Don't miss

Replay


LATEST SHOWS

FOCUS

Lawlessness and lynchings in Venezuela

Read more

REVISITED

Video: Abkhazia, a land in search of identity

Read more

PEOPLE & PROFIT

Volkswagen: ‘We've changed the foundations of our company’

Read more

YOU ARE HERE

The chandelier, master of light

Read more

FRENCH CONNECTIONS

Vive le vin! Understanding France’s love of wine

Read more

EYE ON AFRICA

Amnesty accuses Sudan of chemical attacks on civilians

Read more

MEDIAWATCH

Trump accuses Google of 'suppressing bad news about Clinton'

Read more

THE DEBATE

What's the deal with oil? Saudi Arabia's about-face on OPEC (part 2)

Read more

THE DEBATE

What's the deal with oil? Saudi Arabia's about-face on OPEC (part 1)

Read more

An in-depth report by our senior reporters and team of correspondents from around the world. Every Saturday at 9.10 pm Paris time. And you can watch it online as early as Friday.

REPORTERS

REPORTERS

Latest update : 2012-03-09

Keeping the American dream alive

In the United States, owning your own home is part of the American dream. But for many, the dream has become a nightmare. Every month, tens of thousands of homeowners are losing their houses to foreclosure. But people are fighting back. Our reporters went to Florida, the state that has been most severely affected, where one group of people helps these victims of the crisis to hold on to the American dream.

Fourteen million Americans without a job, six and a half million foreclosures, and forty million people on food stamps. The figures detailing the economic crisis in the United States give one pause. We decided to meet the people behind these statistics. 

We discovered families who fight for months - sometimes even years – to avoid defaulting on their mortgages. This means no more evenings or dinners out, of course, but also no more money to spend on university studies or sometimes on healthcare, even in the case of a serious illness.
 
Saving a family home is about much more than just keeping one’s name on the title deed. Keeping an address means providing normal living conditions for one's children and having a chance to find a new job.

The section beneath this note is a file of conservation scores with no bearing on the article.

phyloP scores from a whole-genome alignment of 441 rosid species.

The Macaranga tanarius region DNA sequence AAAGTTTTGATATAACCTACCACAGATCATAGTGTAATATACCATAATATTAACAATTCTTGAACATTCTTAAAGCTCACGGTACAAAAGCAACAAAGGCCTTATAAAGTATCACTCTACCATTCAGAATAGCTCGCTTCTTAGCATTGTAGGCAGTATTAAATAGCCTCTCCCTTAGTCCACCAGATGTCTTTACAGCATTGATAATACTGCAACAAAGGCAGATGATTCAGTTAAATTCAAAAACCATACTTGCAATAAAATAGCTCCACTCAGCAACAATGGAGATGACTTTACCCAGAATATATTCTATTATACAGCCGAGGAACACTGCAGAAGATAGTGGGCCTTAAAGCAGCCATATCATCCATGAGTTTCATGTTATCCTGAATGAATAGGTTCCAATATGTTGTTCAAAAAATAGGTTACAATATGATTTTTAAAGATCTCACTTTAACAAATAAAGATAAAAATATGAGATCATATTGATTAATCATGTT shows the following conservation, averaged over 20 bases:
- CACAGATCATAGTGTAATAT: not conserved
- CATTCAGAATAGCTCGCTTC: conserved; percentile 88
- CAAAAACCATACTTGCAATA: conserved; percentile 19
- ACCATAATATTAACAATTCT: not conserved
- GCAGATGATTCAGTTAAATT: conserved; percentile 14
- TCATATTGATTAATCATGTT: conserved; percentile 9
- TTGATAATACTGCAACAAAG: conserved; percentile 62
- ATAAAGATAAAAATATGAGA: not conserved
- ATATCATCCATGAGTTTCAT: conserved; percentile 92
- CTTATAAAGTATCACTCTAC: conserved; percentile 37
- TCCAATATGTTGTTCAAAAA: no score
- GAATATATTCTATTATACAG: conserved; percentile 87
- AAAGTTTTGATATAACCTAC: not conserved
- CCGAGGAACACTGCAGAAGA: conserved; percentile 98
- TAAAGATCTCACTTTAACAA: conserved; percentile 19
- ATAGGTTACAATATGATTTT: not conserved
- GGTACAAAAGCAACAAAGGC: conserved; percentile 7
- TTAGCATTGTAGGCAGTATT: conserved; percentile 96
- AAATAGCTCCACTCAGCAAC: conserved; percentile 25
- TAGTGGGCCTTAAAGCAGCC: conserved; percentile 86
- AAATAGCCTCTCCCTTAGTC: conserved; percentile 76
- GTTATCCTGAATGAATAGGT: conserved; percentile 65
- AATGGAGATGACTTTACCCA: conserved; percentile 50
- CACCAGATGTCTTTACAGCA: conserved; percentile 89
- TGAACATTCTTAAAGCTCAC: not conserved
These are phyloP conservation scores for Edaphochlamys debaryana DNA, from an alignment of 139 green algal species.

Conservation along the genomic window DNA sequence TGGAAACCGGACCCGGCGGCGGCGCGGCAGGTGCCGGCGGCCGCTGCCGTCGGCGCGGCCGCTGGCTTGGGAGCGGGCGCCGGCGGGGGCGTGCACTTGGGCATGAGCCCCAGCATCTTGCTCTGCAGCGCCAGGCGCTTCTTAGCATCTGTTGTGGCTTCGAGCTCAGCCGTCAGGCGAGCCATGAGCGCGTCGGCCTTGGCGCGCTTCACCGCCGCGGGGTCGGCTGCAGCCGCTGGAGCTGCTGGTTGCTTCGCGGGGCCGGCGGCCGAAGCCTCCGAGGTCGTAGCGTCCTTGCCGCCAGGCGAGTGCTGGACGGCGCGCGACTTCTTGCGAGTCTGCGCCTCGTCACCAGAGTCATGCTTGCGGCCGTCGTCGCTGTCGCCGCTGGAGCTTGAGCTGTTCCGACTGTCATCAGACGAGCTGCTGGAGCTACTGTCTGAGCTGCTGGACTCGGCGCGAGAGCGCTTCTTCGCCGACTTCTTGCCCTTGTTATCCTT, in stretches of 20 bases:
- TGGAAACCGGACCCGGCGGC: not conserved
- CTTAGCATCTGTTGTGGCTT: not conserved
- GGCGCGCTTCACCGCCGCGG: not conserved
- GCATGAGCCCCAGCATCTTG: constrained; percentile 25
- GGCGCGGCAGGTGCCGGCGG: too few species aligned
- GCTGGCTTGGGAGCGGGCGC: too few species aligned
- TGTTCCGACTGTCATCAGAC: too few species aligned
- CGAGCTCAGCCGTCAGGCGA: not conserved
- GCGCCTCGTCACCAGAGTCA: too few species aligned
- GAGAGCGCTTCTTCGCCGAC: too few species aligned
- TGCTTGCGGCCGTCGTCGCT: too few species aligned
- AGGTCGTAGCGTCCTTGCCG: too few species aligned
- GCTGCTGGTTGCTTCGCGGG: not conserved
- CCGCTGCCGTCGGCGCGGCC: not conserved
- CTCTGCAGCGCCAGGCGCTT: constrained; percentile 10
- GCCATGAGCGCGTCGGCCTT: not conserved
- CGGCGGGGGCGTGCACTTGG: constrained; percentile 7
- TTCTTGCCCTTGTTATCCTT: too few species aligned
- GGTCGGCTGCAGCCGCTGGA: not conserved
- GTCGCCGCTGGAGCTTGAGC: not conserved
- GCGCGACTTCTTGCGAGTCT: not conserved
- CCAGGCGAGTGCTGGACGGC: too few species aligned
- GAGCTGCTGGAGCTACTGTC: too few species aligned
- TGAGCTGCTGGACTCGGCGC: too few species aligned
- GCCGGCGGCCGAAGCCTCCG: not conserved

By Miyuki DROZ ARAMAKI , Ludovic Gaillard

COMMENT(S)

Archives

2016-06-23 World War I

World War I: When northern France was on German time

During World War I, 13 of France's regional departments were under German occupation. For four years, two million French citizens took their orders from Berlin. No more coal for...

Read more

2016-09-23 Burma

Video: In Burma, ex-political prisoners struggle to return to normal life

During a half-century of dictatorship, nearly 10,000 Burmese citizens were imprisoned for their political views. Almost all of these political prisoners suffered physical and...

Read more

2016-09-15 football

Video: African football players dream of kickstarting career in Asia

Southeast Asia is awash with football fever. New leagues and new teams are springing up everywhere - even in countries where the sport was until recently a minority pastime. To...

Read more

2016-09-08 Niger

Video: Niger’s Agadez, gateway to exile

Agadez, the largest city in central Niger, has become one of the main transit points for illegal migrants from West Africa who dream of Europe. We bring you an exceptional...

Read more

2016-09-02 India

Video: In Indian Ocean, Jarawa tribe risks dying out

For their own protection, you are not allowed to meet them. For tens of thousands of years, the Jarawa have been self-sufficient hunter-gatherers, living in harmony with nature...

Read more